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*From*: Bob Sciamanda <trebor@WINBEAM.COM>*Date*: Wed, 07 Dec 2005 13:03:45 -0500

Rick remarked:

|I still think most people are missing the reason for the question about

| exactly 1/2 of the KE being transferred in a perfectly inelastic collision

| between same mass objects, one at rest.

| . . .

If you need to know just where the particular factor 1/2 comes from, it is

traceable to the exponent of the speed in our definition of kinetic energy

(KE=k*V^2). If instead we used KE = k*V^n , then we would deduce Ef =

Ei/(2^[n-1]).

The numerical results of our calculations/measurements strongly depend upon

just what quantities we chose to calculate/measure (because we found them

useful in our creation of models).

PS:

The most interesting fact underlying this discussion is: It is impossible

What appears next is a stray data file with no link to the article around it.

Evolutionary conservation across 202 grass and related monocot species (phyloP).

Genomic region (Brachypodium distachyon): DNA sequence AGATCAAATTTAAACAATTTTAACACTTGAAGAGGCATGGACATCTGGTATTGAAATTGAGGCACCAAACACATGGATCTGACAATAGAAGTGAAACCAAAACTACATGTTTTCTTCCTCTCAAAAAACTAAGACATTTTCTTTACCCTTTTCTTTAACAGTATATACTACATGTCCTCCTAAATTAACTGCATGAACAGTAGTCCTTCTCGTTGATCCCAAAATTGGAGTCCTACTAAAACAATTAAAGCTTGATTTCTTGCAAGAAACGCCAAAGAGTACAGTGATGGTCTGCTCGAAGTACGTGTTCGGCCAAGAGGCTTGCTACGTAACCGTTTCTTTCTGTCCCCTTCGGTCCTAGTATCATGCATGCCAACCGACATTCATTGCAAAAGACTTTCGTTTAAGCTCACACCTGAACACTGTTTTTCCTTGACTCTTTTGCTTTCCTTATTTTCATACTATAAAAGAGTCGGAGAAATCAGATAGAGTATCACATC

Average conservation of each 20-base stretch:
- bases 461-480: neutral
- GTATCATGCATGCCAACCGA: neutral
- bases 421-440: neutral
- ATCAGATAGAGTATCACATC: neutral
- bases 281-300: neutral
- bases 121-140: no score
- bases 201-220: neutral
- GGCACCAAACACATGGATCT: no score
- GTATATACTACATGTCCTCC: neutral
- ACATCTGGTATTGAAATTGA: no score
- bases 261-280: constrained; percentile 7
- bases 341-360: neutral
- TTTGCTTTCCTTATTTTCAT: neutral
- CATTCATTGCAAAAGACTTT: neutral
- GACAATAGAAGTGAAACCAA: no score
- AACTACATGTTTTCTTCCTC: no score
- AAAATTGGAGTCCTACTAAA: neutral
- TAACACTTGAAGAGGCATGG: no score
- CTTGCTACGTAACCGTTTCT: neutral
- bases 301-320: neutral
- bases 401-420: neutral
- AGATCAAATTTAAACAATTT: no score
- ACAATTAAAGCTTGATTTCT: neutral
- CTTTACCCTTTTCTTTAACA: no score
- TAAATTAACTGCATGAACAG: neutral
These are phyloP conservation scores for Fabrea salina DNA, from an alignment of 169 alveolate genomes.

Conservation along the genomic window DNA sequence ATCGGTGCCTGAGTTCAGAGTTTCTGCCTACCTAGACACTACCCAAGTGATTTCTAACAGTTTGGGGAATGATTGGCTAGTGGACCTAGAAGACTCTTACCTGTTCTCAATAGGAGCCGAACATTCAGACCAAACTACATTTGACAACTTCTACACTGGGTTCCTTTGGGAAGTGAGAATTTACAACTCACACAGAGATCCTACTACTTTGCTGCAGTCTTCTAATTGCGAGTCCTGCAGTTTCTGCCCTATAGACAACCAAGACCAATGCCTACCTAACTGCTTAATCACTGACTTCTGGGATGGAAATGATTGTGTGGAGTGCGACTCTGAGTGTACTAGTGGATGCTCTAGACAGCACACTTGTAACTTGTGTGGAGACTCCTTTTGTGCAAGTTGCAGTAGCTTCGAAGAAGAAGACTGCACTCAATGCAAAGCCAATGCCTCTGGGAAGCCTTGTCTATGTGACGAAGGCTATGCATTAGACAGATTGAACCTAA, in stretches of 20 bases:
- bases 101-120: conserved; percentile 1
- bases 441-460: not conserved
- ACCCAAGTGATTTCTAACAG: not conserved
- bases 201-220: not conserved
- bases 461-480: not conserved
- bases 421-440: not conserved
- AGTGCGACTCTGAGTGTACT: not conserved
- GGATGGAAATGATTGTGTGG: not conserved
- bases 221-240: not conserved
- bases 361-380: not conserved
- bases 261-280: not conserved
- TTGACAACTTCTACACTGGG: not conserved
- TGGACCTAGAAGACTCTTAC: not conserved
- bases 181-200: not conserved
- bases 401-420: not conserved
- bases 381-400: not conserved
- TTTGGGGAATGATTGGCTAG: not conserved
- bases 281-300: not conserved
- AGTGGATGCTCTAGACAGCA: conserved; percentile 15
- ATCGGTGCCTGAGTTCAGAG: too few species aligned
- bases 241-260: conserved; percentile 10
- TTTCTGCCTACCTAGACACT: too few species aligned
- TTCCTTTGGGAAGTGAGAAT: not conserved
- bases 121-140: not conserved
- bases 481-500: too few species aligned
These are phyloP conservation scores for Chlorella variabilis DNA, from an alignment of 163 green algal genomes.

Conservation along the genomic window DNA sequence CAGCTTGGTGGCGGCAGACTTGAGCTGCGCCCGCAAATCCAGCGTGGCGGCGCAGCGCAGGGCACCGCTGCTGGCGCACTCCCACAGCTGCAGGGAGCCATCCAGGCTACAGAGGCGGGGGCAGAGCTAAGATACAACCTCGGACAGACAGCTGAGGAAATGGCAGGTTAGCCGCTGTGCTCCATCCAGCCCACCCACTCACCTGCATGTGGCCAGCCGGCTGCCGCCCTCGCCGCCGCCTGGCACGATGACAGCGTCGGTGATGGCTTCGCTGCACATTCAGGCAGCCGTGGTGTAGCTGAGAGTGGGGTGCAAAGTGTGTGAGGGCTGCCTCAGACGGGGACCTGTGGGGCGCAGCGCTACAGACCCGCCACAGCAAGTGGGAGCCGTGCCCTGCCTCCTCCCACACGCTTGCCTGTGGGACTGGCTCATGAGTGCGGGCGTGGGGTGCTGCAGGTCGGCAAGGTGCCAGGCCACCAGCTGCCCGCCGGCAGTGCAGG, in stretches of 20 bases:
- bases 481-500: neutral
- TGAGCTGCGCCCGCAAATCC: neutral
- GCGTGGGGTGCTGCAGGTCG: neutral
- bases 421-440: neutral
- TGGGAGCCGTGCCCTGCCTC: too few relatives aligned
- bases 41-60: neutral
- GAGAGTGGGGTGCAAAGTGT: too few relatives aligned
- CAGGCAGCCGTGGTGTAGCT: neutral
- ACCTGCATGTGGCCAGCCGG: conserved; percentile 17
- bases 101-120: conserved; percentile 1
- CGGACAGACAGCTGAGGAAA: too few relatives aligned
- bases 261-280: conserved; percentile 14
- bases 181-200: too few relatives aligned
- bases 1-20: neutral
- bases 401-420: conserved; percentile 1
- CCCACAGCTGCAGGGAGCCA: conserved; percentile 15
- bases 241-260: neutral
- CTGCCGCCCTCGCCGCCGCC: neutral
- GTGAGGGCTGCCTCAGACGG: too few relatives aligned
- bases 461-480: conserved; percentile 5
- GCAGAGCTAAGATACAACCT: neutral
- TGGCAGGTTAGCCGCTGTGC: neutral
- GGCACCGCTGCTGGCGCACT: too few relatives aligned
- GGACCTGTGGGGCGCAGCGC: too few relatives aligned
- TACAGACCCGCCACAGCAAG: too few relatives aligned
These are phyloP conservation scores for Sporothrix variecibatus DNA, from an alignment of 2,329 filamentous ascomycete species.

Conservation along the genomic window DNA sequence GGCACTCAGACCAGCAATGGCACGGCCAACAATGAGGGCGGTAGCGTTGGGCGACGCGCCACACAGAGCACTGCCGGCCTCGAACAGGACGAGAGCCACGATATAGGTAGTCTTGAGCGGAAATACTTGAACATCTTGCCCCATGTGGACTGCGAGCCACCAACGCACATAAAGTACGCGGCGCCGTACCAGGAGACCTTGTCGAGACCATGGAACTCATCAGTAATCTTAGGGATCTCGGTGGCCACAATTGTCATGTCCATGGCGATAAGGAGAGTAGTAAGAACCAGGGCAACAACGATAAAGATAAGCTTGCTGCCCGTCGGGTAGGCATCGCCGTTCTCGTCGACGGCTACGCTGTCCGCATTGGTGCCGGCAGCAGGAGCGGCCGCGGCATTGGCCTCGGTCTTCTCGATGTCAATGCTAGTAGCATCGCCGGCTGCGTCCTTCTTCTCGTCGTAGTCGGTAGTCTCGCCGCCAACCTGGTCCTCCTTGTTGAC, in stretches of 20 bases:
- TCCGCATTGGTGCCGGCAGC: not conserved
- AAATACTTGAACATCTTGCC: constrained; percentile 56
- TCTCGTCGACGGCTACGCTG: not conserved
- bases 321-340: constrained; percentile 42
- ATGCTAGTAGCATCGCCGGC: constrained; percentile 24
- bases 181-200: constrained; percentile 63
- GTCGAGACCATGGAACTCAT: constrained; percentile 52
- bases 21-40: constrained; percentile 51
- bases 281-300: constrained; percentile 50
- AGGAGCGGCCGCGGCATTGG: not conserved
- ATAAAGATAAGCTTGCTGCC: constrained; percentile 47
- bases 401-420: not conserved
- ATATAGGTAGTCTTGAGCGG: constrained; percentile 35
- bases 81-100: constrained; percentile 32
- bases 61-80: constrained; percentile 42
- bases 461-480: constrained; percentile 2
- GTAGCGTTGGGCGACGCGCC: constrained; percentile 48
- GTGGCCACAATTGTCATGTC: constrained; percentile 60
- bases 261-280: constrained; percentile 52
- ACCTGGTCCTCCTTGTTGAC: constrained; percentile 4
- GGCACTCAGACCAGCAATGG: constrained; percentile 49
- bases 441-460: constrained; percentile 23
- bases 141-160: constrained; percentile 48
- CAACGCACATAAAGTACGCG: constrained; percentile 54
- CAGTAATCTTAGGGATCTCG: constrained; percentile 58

for an interaction between two point particles to consist soley of an

exchange of (conserved) momentum and kinetic energy. There must be an

additional degree of freedom in the form of a source/sink of

energy/momentum, even if only temporarily active. Even if the overall

interaction conserves both kinetic energy and momentum, intermediate system

states cannot all have done so. The appearance of particular numerical

values is incidental to this over-reaching observation.

A graphical exposition of the above fact is in:

"Mandated Energy Dissipation - e pluribus unum", AJP, 64,10, 1996, pg 1291.

Bob Sciamanda

Physics, Edinboro Univ of PA (Em)

http://www.winbeam.com/~trebor/

trebor@winbeam.com

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